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Eight Principles of Yong

The "Eight Principles of Yong" are the principles of Chinese calligraphy. Yong (Simplified Chinese: 永) is a Chinese character that contains all the common strokes: drop, horizontal stroke, vertical stroke, hook, rising stroke, left-falling stroke and right-falling stroke. Many calligraphy experts practice this character a lot to promote their skills.

There was a famous calligrapher called Wang Xizhi in ancient China. He once went to a mountain and was absorbed by the beautiful view and so decided to stay there. One day when he fell asleep at the top of the mountain he had a vivid dream. In the dream he met an old man who wrote a character on his hand. He told Wang Xizhi to practice writing this character many times until it is perfect and by doing this his calligraphy skills would improve greatly. When he woke up, he gazed at his hand and the character was there. He took the old man's advice and practiced it a lot. In the end he became one of the most famous calligraphers in China and created many great works. He also passed on this principle to later generations.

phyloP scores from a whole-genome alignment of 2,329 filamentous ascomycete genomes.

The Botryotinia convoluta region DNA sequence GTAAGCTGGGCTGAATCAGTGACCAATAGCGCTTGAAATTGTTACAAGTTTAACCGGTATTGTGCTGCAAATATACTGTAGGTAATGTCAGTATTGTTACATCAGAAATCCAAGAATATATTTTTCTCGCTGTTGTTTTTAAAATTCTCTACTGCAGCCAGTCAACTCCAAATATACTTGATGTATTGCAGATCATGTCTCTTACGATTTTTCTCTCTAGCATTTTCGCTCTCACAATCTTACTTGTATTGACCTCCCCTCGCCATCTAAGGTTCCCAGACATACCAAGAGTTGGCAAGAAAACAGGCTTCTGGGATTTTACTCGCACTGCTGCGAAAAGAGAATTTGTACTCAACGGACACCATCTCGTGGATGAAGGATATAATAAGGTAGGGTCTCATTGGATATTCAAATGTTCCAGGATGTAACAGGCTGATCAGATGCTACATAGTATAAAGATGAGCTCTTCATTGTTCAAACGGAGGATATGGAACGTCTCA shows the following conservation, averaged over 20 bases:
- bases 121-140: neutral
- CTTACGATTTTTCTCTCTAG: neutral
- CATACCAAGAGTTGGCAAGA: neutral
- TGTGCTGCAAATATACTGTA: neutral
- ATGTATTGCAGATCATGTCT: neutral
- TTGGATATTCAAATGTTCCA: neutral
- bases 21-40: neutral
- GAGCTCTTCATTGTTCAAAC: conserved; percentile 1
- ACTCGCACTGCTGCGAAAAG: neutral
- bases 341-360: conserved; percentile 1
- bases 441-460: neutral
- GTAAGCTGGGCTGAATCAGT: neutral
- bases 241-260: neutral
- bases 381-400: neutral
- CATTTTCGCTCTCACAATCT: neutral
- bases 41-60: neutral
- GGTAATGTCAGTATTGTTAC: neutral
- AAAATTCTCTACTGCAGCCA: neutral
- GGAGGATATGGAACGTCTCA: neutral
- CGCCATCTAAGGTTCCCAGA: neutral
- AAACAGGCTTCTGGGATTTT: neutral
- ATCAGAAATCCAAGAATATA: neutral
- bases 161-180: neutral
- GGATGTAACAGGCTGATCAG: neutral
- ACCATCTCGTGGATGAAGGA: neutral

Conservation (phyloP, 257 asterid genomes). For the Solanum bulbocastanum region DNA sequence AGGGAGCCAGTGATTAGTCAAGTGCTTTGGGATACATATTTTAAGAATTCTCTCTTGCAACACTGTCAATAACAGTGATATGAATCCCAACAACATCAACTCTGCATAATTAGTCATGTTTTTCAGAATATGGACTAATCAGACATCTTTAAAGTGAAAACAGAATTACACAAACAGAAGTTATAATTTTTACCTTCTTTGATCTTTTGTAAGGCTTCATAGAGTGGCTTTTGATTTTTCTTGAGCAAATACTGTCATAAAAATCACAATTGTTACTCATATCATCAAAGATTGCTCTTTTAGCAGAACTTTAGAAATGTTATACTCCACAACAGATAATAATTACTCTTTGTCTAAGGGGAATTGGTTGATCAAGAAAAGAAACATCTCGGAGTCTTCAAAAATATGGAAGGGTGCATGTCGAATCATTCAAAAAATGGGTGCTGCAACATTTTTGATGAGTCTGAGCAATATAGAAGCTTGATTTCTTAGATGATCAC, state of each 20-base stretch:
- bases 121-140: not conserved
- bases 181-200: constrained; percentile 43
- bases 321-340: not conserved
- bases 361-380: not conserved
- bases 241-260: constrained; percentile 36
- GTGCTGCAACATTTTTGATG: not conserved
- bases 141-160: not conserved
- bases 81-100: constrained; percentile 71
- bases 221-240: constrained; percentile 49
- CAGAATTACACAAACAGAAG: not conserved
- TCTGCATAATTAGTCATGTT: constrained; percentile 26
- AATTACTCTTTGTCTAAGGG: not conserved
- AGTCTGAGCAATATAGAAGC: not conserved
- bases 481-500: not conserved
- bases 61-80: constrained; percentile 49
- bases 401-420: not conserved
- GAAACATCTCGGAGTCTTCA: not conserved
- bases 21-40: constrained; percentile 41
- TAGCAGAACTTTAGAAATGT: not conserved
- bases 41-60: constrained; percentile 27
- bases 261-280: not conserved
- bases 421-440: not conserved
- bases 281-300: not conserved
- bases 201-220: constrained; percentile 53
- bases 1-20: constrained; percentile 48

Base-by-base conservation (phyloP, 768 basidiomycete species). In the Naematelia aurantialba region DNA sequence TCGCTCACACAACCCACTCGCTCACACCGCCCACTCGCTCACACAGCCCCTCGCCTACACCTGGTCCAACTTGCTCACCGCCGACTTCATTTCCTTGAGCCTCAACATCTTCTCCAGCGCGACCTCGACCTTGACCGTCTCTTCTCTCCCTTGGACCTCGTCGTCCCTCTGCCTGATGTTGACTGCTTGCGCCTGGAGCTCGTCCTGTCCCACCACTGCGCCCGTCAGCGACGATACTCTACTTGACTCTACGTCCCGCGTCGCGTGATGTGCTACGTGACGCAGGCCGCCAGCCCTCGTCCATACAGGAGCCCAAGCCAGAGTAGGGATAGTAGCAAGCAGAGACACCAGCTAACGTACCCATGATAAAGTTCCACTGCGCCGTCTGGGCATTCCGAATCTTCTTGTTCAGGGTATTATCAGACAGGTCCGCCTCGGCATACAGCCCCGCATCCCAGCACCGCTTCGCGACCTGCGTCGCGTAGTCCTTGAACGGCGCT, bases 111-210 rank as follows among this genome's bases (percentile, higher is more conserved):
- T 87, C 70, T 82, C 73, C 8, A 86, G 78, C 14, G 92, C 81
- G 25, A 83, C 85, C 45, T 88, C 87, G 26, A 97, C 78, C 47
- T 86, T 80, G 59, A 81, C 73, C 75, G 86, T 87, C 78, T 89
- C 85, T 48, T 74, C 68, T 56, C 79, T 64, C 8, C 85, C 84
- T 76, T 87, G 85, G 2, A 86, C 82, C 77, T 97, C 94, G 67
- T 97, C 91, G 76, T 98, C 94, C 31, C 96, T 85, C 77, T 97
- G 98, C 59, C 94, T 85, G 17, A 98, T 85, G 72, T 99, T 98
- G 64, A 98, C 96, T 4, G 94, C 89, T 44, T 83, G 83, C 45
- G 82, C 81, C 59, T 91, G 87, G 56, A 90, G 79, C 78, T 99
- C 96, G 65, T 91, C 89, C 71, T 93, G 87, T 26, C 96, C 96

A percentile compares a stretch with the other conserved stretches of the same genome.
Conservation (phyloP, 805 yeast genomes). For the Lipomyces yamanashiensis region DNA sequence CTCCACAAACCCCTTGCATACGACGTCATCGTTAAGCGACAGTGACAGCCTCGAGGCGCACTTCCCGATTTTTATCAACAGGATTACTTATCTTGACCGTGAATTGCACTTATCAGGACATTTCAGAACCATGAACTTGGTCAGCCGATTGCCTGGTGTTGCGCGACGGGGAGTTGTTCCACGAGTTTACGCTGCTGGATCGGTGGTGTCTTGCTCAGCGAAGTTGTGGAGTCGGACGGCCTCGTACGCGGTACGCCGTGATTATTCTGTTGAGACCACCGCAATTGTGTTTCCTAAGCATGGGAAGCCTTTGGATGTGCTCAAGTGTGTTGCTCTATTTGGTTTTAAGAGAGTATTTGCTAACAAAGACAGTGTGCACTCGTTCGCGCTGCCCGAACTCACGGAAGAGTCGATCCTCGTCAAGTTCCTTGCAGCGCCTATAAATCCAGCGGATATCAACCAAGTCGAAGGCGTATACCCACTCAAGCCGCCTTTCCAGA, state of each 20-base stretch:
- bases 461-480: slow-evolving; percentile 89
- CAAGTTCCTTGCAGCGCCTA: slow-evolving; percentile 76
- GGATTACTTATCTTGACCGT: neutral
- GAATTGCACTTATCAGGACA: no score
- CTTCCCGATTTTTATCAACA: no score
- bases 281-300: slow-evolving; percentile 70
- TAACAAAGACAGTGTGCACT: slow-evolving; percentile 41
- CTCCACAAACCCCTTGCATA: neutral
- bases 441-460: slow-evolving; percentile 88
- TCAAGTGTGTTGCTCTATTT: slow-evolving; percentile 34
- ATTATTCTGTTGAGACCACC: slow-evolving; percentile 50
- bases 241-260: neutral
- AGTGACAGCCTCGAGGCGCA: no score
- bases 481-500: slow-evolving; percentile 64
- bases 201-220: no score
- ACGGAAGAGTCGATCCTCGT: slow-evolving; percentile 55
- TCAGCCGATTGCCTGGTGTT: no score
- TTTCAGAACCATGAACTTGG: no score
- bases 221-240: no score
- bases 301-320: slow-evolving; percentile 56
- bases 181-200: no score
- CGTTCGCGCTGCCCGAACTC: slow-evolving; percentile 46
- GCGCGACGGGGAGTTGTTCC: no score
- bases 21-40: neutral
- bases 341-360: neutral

Brief Introduction
There are many versions of explanations of "the Eight Principles" and the most famous one was written by Chu Zongyuan. The drop should lean to another side "suddenly", like a bird. Writing the horizontal stroke should apparently resemble part of a horse. The vertical stroke is like a jade, meaning that you have to use your strength. The hook is just like a person jumping. Writing the rising stroke is like spurring a horse. The left-falling stroke is like a horse grazing and the short one is like a bird pecking off. Finally, the right-falling stroke is like parting the body.

Although it is called the principles of Yong, it can be regarded as the principles of Chinese calligraphy as it contains all the kinds of strokes found in Chinese characters.